Standing by the Students: A Brief Report on the Recent Situation at the University of Silesia, Poland and on the Autonomy of Polish Universities

By Wojciech Śmieja (University of Silesia) and Rafał Borysławski (University of Silesia).


Despite the recent and widely criticised reform, science and universities in Poland still enjoy the autonomy of conducting research and a relative independence of direct political influence. Nonetheless, Polish academics, especially those who represent social sciences and humanities, are acutely aware that the founding freedoms are under threat. Several years ago activists from the radically Catholic pro-life organization sent letters to the authorities of Polish universities with the demand that they reveal the names of staff who were involved in teaching Gender Studies courses. Jarosław Gowin, the former right-wing minister of science, was vocal in questioning  the rationale of the research devoted to gender and sexuality, while the ruling party politicians on numerous occasions disputed the validity of the Polish taxpayer having to fund “undesirable” research.

Such actions have not brought the anticipated result, consequently the current strategy, following the example of the actions of the global alt-right, has taken the guise of defending “freedom of speech.” An apparently unimportant event that took place at the University of Silesia in Katowice is, it would appear, the casus belli of this new version of the political struggle for the autonomy of the Polish academy.

The University of Silesia in Katowice is one of the largest universities in Poland, currently home to some twenty thousand students and three thousand staff. A group of twelve third-year sociology students lodged a complaint with the University authorities against one of the sociology lecturers, Prof. Ewa Budzyńska. The complaint procedure adhered fully to the internal rules and legal regulations of the University. In their complaint addressed to the Director of the Institute of Sociology, the students pointed to the improper way of conducting classes by Prof. Budzyńska and to their exclusionary, homophobic, and scientifically unfounded content. The case was referred for consideration to the university disciplinary committee. The committee did not manage to recognize the case (due to, among other issues, the coronavirus pandemic) and to present its position when the investigation was taken over by the police and the Public Prosecutor’s office.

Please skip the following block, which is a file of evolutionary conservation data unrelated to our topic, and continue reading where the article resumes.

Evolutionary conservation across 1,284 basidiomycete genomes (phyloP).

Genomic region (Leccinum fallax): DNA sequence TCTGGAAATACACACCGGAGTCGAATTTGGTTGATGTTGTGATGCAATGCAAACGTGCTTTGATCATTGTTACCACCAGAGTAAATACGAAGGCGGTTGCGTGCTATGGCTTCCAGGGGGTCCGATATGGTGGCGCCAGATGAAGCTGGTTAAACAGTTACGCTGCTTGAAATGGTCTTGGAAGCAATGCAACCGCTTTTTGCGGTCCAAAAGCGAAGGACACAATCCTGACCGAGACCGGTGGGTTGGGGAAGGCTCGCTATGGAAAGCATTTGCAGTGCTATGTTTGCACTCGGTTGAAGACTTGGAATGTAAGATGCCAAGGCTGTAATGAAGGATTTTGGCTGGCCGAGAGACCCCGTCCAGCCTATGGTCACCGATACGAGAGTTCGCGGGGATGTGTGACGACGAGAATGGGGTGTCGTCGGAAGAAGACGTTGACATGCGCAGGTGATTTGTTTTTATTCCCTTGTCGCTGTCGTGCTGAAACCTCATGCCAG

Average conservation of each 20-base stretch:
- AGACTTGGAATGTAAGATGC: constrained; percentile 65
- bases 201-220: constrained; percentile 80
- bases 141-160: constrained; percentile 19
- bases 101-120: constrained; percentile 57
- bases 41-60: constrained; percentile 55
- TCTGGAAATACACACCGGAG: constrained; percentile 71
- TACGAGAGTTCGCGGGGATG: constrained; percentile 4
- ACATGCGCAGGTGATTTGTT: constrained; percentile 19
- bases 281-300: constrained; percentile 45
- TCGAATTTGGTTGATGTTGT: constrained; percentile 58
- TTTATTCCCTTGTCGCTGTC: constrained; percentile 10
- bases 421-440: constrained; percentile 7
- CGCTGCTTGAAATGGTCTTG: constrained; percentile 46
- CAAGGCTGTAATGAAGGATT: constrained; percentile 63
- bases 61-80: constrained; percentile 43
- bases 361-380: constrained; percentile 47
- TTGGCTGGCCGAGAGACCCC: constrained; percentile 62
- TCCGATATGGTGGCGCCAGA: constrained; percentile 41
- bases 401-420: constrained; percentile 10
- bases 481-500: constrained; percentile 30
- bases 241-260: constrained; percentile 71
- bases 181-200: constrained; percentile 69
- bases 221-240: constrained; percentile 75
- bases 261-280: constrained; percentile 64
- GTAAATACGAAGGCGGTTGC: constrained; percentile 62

The case of students vs. Budzyńska was publicized by right-wing media and organizations which started a campaign of writing letters to the Rector of the University of Silesia in defence of the lecturer and “freedom of speech.” Soon, in connection with this case, Jarosław Gowin,the then Deputy Prime Minister and the Minister of Science, announced the submission of a draft “Act on the protection of freedom of speech and research at Polish universities”. In the intention of the Minister and contrary to its name, the proposed act limits the possibility of supervising the content of the conferences and meetings organised by higher education institutions. In practice, it opens up the possibility of presenting within the walls of Polish universities the views that are beyond the most broadly understood scientific consensus, including racist, homophobic, anti-Semitic or denialist perspectives.